Are you a doer or a watcher?

Are you living fully, totally engaged in every moment of your life, good or bad?

Are you a doer? Do you feel the fear and do it anyway; sometimes succeeding, stumbling, soaring, falling, failing, sharing your gifts, your vulnerability and putting yourself out there?

Or are you a watcher? Do you live on the sidelines, wishing your lot was different, always observing, expert at judging and advising others, waiting until it’s perfect before you begin?

I’ve just finished reading Brené Brown’s book ‘Daring Greatly – How the courage to be vulnerable transforms the way we live, love, parent and lead’.  She writes that “our only choice is a question of engagement”.

Usually with this type of book, (non-fiction and full of new concepts) I turn down the corners of the pages that have particularly good lines or sections that I want to come back to.  I know it makes the book a bit untidy but it works for me. And (quelle horreur) sometimes I even highlight sections with a pen and write comments in the margins!

Now the problem is that when I started to read Brené’s book I found I was turning down almost every page.  So then I stopped turning for a while and just kept reading and reading and reading…

Marguerite, Brené and I

Meeting Brené Brown

And by the way I feel like I can call the author by her first name because I have met her and we’ve had a chat.

OK, I admit it was in the ladies room before a Business Chicks breakfast in 2013 where she was the guest speaker, but it was just the two of us chatting for a couple of minutes.

And I have a photo to prove it – not in the bathroom but a little later 🙂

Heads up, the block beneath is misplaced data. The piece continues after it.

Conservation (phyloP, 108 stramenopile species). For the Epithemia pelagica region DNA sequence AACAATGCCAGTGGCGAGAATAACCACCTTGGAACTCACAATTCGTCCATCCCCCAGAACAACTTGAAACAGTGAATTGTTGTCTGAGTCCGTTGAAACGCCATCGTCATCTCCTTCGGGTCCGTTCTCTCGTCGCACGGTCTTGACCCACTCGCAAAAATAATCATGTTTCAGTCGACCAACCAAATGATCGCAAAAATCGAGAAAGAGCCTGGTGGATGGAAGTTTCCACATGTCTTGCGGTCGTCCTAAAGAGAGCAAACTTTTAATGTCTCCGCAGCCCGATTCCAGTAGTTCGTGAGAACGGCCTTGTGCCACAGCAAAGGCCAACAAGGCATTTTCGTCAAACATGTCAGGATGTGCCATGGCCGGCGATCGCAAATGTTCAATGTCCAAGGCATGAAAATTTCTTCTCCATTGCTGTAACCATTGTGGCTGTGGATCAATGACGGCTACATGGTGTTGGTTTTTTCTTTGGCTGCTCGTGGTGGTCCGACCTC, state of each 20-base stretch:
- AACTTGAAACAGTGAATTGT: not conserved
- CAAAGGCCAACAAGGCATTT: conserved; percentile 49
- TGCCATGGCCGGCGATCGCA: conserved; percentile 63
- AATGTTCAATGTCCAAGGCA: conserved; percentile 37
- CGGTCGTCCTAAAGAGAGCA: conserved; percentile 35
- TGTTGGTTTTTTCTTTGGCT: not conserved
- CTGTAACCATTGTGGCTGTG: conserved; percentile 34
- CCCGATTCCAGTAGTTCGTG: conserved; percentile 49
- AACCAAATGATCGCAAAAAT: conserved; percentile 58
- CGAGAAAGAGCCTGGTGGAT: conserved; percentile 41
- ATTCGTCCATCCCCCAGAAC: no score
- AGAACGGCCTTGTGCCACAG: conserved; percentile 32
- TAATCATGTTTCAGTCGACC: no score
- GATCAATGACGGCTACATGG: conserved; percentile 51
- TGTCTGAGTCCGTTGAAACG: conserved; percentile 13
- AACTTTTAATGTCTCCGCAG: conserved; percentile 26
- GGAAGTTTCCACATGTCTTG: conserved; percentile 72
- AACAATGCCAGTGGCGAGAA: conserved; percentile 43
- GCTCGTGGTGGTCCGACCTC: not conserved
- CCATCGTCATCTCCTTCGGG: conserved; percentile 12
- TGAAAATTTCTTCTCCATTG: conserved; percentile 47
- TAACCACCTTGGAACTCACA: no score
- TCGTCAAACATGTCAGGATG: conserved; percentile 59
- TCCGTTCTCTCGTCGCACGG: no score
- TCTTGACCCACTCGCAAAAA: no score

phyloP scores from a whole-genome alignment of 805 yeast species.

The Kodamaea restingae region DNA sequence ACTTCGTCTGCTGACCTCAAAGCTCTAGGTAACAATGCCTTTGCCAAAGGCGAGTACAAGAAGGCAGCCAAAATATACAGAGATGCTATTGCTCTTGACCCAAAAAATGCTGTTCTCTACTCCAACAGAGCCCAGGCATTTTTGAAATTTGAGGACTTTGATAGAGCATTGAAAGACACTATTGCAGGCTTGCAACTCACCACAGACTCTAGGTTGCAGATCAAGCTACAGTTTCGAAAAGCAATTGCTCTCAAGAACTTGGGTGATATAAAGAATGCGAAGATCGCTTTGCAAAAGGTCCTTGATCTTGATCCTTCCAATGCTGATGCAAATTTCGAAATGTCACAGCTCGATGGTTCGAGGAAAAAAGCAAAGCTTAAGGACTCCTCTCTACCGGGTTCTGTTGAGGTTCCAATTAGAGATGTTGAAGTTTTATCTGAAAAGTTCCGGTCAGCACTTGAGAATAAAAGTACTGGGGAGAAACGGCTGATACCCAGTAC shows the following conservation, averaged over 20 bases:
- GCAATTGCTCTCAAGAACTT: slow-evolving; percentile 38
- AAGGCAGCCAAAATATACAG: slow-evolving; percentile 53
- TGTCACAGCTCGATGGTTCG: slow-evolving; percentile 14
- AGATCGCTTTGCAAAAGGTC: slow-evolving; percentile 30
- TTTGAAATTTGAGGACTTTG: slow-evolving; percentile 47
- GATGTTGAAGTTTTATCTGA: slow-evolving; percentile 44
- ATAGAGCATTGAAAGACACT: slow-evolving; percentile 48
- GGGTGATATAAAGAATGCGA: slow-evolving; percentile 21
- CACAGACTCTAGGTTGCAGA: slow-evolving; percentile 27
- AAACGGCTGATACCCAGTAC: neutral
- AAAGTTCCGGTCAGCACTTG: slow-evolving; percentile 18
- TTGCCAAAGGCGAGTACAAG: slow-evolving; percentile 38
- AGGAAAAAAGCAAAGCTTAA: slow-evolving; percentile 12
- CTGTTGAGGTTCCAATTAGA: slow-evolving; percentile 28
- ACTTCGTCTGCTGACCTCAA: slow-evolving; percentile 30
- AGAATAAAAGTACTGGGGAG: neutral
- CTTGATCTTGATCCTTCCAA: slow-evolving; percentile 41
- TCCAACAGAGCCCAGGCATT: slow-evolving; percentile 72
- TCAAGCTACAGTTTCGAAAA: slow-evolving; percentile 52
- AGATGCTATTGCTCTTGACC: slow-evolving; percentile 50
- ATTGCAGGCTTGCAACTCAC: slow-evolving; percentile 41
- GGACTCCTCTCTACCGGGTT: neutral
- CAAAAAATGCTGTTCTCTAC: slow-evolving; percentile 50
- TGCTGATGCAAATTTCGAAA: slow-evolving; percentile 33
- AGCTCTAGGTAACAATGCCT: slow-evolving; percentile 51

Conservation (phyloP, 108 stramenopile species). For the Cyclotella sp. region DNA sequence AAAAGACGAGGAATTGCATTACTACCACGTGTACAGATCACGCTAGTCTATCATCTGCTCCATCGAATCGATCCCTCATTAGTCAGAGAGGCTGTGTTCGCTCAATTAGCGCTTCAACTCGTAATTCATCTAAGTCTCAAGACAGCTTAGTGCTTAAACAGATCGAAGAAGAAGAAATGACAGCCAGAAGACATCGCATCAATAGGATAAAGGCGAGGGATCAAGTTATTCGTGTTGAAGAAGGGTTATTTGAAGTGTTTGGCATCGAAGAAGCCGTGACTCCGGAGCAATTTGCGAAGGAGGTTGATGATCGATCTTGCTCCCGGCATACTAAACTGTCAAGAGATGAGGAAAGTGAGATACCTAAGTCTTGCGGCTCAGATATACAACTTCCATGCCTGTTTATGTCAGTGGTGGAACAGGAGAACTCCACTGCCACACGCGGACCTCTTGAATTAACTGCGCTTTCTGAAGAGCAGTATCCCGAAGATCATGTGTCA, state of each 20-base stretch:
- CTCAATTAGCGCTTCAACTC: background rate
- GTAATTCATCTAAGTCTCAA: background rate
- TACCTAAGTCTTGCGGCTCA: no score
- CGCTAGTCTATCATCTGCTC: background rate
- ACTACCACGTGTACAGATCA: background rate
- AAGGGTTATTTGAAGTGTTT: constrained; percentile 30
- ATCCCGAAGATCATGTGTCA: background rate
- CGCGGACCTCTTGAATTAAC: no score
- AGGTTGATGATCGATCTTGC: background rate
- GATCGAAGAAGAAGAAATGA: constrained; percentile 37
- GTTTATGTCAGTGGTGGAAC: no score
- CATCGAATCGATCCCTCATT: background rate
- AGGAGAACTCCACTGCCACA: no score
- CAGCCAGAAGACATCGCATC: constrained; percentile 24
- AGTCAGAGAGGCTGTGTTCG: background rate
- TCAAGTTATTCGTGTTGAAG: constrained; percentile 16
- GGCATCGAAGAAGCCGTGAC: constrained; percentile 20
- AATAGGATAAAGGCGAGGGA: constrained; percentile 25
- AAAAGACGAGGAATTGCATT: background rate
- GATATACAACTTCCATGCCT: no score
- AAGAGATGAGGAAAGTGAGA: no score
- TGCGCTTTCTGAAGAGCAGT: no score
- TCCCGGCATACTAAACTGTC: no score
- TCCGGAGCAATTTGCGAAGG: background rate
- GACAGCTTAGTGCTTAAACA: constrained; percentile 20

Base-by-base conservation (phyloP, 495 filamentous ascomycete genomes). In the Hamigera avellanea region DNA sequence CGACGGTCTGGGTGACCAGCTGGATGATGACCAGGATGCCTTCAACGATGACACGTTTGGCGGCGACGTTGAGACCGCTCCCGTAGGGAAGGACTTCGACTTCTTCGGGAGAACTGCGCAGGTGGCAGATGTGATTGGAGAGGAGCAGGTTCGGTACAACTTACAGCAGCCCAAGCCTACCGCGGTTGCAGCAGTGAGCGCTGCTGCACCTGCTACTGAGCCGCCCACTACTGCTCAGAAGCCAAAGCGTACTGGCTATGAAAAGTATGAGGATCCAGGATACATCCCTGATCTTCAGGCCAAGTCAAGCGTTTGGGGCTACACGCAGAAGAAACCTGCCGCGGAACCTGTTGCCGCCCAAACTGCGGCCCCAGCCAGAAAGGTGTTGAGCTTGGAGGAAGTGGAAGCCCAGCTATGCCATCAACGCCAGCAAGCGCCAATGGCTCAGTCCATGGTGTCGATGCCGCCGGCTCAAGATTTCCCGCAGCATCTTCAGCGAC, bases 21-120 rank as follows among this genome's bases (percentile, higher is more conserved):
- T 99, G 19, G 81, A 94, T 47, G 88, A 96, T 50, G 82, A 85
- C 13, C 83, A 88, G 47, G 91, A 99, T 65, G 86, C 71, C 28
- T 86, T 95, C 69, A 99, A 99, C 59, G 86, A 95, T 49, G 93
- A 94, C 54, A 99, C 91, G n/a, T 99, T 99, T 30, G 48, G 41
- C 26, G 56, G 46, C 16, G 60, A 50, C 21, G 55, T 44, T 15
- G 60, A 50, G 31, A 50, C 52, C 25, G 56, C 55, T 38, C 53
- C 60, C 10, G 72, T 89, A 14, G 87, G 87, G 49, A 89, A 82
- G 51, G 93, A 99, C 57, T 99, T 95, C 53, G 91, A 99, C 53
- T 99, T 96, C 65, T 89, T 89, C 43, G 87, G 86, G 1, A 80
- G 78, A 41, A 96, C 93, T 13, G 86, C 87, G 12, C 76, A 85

One of the many things that I loved in the book is Brené’s use of this passage from a speech by Theodore Roosevelt from 1910.

“It is not the critic who counts; not the man who points out how the strong man stumbles, or the doer of deeds could have done better.

The credit belongs to the man who is actually in the arena, whose face is marred by dust and sweat and blood; who strives valiantly; who errs, who comes short again and again, because there is no effort without error and shortcoming;

but who does actually strive to do the deeds; who knows great enthusiasms, the great devotions; who spends himself in a worthy cause; who at the best knows in the end the triumph of high achievement, and who at the worst, if he fails, at least fails while daring greatly…”

Brené says we should dare to ‘show up and let ourselves be seen’. If you want a quick taste of Brené’s work check out her TED talk here.

These days I’m all for showing up, being present and letting go of the outcome, living fully and loving it, regardless of the good and not so good.  But there have been and still are many times when I’ve sold myself short, figured I was not enough, compared myself to someone else or delayed because it was too far from perfect. (Feel free to add your own excuse in here if none of these sound familiar).

So here are a couple of things that may help get you more engaged in your life.

  1. Think about it. Spend some time considering and journaling about who you want to be and what you want to do in your life. And remember it’s never too late to start.  Try writing a letter about your perfect day or how your life would be in a year if everything you wanted to be and do came true.
  2. Make a list. I love a list. For me it makes things more manageable.  It helps me breaks big and potentially overwhelming things down into small doable steps.  Pick one thing you’d like to do rom your thinking in point 1 and make a list of all the steps and tasks you need to do to make it happen.  Then step up and do the first item on the list.
  3. Do it. Or JFDI (Just Fricken Do It). Thanks Michelle Bridges for this eloquent advice – Sometimes you just need to do something, anything. You may amaze yourself with how easy a small step can be and how fabulous it can make you feel to take action.  You’ll also notice that once you take one step, the next one is usually a little easier.

Thanks for reading.

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